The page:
Tracking and presenting the trends creates insight. That is where the true value of your investment may be redeemed. The value redeemed in showing your have heard staff feedback, listened, in sharing the insights and then actions with responders. Then fulfilling those actions. Not completing these importance final steps, of course, can lower organisational trust, trust in you, and potentially undo all your hard work invested in the survey in the first place, even damage the organisation.
Back to that warning shot – surveying has the potential to do more harm than good. Where ‘good’ – is not determined one’s ‘good intention.’
Next we explore the different types of organisational surveys, open or confidential or anonymous surveys? Or not at all?
First, “data protection is not a separate thing” that schools do. It is something schools “already do.” We just need more conversations like this one Kristian. Making this decisions ahead of time, not as an afterthought.Tony Sheppard at his best!
Tony goes on to say…
In most schools, surveys about educational aspects, teacher workload and so on are more closely linked to a task undertaken in the public interest or in the exercise of the school’s official authority (generally jointly referred to as Public Task).
Is Survey Monkey is GDPR compliant? Is the wrong question? We don’t know? What data are you getting recorded? What is it being used for? Who has access to it?Tony Sheppard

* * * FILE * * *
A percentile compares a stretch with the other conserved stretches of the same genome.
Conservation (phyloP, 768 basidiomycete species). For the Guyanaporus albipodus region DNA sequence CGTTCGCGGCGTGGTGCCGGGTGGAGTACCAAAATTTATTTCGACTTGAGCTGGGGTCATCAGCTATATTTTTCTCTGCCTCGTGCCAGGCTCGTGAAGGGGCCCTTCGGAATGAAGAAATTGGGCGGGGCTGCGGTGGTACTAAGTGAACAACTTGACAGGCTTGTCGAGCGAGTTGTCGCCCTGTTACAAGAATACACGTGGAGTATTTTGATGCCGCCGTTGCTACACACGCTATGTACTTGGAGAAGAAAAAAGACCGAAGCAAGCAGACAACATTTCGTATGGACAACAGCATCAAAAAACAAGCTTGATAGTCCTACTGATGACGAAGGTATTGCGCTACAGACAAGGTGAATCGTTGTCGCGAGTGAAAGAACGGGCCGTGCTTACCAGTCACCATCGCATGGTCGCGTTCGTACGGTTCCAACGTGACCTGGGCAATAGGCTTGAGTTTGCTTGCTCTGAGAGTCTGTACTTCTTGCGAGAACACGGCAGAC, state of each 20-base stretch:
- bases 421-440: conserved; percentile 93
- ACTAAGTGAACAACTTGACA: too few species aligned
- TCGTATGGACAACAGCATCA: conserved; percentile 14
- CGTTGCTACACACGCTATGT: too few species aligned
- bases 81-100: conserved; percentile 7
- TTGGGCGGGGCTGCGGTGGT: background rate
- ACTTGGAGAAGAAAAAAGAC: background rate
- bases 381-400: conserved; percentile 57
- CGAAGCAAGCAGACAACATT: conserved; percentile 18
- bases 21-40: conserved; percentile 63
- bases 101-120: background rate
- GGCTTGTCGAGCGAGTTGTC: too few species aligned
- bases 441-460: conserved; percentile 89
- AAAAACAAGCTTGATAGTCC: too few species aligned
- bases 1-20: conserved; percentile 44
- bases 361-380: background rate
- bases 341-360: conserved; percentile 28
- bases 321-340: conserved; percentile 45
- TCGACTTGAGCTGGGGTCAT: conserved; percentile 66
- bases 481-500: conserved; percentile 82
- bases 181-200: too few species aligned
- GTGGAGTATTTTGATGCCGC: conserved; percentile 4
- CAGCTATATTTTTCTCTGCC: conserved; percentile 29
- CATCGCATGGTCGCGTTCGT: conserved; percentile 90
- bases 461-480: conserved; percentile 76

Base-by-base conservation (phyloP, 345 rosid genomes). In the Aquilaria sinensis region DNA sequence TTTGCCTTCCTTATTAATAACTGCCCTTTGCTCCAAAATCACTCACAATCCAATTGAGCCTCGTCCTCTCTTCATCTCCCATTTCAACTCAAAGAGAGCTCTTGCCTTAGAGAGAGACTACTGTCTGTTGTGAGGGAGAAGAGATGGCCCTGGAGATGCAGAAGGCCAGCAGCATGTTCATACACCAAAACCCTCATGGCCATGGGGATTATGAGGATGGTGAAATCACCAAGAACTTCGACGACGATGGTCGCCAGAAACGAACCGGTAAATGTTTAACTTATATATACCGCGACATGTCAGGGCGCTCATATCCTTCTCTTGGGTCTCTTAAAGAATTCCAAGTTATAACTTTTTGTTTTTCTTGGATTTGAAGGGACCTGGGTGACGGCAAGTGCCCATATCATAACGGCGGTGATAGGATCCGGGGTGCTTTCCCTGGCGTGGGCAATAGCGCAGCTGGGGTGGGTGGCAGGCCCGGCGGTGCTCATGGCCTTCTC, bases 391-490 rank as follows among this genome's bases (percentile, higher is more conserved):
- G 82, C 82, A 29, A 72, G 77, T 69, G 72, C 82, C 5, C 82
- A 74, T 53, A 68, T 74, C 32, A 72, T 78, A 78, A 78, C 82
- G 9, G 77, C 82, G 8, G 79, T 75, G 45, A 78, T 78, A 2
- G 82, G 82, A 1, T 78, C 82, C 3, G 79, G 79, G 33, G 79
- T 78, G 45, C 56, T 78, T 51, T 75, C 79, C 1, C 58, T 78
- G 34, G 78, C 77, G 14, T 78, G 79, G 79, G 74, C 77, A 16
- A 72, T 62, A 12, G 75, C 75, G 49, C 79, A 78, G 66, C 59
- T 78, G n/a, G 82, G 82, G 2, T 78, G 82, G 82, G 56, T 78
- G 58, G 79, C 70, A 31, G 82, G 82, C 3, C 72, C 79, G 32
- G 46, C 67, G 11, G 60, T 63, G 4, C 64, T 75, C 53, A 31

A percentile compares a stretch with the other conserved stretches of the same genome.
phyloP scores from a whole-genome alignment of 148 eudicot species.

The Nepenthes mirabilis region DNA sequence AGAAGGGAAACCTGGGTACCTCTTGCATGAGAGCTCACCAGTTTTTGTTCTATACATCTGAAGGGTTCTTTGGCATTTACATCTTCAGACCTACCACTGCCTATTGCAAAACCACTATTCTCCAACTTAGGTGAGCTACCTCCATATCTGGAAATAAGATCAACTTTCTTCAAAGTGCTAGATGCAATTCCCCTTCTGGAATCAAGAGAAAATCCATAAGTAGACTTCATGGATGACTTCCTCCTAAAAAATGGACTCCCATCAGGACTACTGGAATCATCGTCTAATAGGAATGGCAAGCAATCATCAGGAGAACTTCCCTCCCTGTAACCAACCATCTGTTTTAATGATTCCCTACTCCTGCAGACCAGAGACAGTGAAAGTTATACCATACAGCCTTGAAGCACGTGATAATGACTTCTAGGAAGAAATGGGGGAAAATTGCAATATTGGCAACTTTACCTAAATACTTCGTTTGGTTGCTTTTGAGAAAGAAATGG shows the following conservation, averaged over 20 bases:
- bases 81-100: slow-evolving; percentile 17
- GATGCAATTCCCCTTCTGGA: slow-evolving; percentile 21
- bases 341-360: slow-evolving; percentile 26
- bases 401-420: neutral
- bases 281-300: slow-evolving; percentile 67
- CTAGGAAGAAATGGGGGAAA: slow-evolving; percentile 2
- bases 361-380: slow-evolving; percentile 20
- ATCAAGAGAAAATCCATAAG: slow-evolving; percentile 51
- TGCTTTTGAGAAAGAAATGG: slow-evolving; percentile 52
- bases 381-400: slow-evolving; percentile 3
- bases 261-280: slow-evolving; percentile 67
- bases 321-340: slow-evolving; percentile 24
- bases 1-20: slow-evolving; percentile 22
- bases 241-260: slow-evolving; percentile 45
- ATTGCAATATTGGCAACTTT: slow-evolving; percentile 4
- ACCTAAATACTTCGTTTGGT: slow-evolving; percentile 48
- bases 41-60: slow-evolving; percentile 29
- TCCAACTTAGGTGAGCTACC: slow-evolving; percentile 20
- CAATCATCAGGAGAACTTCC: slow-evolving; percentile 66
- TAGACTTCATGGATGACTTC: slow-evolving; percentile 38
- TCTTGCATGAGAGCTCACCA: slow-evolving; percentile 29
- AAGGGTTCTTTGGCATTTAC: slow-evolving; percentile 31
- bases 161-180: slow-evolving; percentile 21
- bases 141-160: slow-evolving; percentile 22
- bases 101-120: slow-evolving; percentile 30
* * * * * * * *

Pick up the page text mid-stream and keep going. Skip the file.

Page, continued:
His only note of caution was if you were collecting data that is of a “Special Category Personal Data (medical, race, religion, union membership, etc.)” or if you are recording sensitive data – then you must take extra care to protect the staff and consider a risk assessment. Whilst it is worth sharing Tony’s comment, I can not think of a time where I have included such a question in a staff survey. There is more guidance here at the DFE Data Protection Working Group.
He closed in typical Tony fashion.
About the authors:
Bruce Greig is an entrepreneur and school governor. He served as Chair of Governors through two Ofsted inspections and four headteachers. He set up SchoolStaffSurveys.com after discovering how enlightening an anonymous staff survey can be and decided to make it easy for every school to run them. So that, eventually, they won’t need to.
Kristian Still is a career teacher working his way up to Headteacher and currently back full-time as a classroom teacher. He is also a qualified Coach and Mentor. He has had a professional interest in Organisational Development, particularly the development of trust in schools and use school surveys to inform his leadership.
We (Bruce and Kristian) bumped into one another via discussions on school communication and surveys, debating and challenging one anothers views and actions on the effective use of staff surveys in schools.
We are not data protections specialists – but Tony Sheppard is!
Tony Sheppard is an award-winning Educational Technologist with a history of collaboration with leading schools and educationalist. Tony works with schools and their DPOs to support them on their understanding and integration of data protection.